SDR
Memory
SDR
DDR SDRAM (double data rate synchronous dynamic
random access memory) is a class of memory integrated
circuit utilized in computer's. It achieves twice
the bandwidth of the previous [single data rate]
SDRAM by double pump (transferring data on the
rising and falling edges of the clock signal)
without increasing the frequencies.
With
data being transferred 64 bits at a time, DDR
SDRAM gives a transfer rate of × 2 (for
2 rate) × 64 (number of bits transferred)
/ 8 (number of bits/byte). With a bus frequency
of 100 MHz, DDR SDRAM gives a maximum transfer
rate of 1600 MB/s.
Chip
characteristics
DRAM density. Size of the chip in megabits. Example:
256 Mbit — 32 MB chip.
DRAM organization. Written in the form of 64M
x 4, where 64M is a number of storage units (64
million), x4 (pronounced «by 4») —
number of bits per chip, which equals the number
of bits per storage unit. There are x4, x8, and
x16 DDR chips. The x4 chips allow the use of advanced
error correction features like Chipkill, memory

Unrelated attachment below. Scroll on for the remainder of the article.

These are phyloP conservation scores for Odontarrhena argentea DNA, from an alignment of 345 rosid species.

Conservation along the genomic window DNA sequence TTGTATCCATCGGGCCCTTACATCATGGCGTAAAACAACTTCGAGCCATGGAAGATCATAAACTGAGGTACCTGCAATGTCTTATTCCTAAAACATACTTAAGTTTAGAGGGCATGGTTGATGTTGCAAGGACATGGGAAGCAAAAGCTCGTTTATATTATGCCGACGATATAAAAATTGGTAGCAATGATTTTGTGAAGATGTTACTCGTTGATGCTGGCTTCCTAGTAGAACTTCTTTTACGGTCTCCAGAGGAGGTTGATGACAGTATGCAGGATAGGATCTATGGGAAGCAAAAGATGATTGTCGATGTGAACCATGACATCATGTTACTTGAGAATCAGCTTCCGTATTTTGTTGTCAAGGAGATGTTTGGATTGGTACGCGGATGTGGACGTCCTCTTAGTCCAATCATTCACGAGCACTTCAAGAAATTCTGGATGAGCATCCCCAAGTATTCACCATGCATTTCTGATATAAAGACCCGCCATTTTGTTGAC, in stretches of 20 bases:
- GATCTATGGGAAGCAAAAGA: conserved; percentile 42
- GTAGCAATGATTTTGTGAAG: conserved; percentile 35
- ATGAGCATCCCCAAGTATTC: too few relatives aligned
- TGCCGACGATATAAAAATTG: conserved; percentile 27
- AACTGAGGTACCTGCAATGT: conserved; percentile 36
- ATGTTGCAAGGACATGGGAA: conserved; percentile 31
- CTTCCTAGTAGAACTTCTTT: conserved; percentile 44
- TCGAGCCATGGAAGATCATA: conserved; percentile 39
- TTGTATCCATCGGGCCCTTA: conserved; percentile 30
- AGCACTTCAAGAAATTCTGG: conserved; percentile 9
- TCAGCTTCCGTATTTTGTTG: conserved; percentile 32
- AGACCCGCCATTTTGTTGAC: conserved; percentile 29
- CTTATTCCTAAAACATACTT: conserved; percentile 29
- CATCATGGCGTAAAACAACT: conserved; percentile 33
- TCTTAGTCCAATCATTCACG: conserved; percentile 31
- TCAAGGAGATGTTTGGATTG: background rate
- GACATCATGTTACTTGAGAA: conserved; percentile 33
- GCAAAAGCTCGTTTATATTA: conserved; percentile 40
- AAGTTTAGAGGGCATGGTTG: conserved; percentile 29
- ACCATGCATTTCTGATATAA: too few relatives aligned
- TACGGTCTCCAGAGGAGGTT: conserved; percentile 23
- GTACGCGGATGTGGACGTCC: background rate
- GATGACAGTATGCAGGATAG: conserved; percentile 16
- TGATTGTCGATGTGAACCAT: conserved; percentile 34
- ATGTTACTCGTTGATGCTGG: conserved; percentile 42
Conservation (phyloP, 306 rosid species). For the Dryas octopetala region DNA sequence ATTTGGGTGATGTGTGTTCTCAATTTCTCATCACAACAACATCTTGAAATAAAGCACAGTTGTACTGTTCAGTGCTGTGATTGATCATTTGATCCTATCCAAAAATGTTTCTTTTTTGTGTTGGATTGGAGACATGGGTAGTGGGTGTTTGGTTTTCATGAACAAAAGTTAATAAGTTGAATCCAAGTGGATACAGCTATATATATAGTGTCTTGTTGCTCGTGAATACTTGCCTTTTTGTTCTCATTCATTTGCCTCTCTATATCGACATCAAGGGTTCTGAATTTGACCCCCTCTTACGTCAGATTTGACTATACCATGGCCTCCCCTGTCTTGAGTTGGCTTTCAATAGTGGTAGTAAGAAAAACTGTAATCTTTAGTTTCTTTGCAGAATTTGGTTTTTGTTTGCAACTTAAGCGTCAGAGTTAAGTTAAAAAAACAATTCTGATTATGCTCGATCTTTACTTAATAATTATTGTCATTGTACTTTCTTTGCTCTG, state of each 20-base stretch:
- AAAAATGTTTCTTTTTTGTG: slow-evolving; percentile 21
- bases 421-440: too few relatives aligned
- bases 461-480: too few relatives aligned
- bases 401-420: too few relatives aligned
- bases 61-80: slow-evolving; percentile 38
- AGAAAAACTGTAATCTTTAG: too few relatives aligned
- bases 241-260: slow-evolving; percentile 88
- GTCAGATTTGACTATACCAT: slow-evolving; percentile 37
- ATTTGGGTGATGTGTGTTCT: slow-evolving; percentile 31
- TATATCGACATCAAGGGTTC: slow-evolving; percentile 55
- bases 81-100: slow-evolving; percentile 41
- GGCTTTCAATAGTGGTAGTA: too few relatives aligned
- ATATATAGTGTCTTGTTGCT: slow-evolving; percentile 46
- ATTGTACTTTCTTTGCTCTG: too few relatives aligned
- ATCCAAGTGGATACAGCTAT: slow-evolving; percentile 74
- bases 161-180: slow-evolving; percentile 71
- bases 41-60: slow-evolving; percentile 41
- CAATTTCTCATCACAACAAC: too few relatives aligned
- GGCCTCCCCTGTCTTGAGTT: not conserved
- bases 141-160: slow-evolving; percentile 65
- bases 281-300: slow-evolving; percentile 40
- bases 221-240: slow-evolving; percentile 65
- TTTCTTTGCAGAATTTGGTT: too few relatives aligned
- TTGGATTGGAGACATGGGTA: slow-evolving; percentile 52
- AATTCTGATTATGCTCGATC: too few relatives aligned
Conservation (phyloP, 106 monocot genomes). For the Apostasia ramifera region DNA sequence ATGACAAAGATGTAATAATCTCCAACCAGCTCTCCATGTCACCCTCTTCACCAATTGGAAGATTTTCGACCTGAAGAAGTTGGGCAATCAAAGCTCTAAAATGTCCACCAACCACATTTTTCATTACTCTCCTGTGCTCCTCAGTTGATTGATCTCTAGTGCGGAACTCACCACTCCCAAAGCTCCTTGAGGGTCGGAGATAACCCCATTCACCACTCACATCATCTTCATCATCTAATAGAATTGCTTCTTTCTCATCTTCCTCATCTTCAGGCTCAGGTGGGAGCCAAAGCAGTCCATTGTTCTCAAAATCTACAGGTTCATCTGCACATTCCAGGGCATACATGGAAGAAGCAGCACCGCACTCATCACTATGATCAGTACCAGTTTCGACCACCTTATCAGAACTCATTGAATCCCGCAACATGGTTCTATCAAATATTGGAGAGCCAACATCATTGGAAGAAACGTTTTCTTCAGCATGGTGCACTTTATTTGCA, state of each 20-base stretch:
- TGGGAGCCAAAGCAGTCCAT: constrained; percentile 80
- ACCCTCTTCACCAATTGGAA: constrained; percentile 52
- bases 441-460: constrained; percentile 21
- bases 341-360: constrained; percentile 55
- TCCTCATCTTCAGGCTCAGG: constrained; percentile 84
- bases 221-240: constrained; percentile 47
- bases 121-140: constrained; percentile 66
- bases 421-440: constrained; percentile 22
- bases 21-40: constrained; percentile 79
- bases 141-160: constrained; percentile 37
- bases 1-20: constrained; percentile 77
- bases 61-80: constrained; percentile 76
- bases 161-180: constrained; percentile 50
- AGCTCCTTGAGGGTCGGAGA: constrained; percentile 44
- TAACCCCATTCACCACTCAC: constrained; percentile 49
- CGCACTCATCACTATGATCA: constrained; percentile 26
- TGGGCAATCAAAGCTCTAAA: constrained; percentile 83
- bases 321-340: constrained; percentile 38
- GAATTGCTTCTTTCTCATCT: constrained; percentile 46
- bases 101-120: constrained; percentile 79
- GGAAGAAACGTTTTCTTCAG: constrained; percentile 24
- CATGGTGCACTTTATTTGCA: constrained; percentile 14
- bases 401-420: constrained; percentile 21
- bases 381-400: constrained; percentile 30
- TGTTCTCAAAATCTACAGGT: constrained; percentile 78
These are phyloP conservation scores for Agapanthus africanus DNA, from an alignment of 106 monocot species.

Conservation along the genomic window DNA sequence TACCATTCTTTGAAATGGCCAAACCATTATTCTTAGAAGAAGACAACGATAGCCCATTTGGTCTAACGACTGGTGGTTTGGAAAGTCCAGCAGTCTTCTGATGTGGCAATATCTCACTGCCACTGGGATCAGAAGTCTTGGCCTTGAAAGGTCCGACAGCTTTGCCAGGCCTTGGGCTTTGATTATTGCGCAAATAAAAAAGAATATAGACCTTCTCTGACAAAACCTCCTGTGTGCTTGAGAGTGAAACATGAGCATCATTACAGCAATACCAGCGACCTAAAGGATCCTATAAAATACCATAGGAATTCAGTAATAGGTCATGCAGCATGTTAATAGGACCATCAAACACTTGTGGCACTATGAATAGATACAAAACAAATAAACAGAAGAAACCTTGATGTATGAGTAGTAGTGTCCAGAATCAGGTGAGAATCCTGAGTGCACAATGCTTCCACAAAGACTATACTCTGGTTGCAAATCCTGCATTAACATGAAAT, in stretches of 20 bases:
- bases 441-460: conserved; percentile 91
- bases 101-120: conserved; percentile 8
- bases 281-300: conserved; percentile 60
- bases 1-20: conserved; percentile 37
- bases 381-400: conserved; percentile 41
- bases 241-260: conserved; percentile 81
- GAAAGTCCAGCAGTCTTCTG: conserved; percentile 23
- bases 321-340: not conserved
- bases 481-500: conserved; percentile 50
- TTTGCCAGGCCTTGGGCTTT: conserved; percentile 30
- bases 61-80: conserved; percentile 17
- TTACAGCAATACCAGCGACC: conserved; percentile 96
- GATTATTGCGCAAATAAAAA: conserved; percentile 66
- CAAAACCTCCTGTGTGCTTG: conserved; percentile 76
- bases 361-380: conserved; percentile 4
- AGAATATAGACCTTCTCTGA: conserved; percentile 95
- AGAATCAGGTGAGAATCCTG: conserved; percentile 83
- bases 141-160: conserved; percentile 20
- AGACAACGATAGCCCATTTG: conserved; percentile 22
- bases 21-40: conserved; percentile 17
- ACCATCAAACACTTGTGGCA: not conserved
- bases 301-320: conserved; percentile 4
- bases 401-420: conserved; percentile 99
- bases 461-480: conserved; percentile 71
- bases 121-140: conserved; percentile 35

scrubbing and Intel SDDC, while the x8 and x16
chips are somewhat more expensive.
Module
characteristics
Capacity
Number of DRAM Devices. The number of chips is
a multiple of 8 for nonECC modules and a multiple
of 9 for ECC modules. Chips can occupy one side
(Single Sided) or both sides (Dual Sided) of the
module.
The
maximum amount of chips per DDR module is 36 (9x4).
Number of DRAM ranks (also known as rows or sides).
Any given module can have 1, 2 or 4 ranks, but
only one rank of a module can be active at any
moment of time. When a module has two or more
ranks, the memory controller must periodically
switch between them by performing open operations.
Please don't confuse rows in this context with
rows used to describe internal chip architecture
. The term sides is also confusing because it
incorrectly suggests that this is tied to the
physical placement of chips on the module.
DDR
Memory Upgrade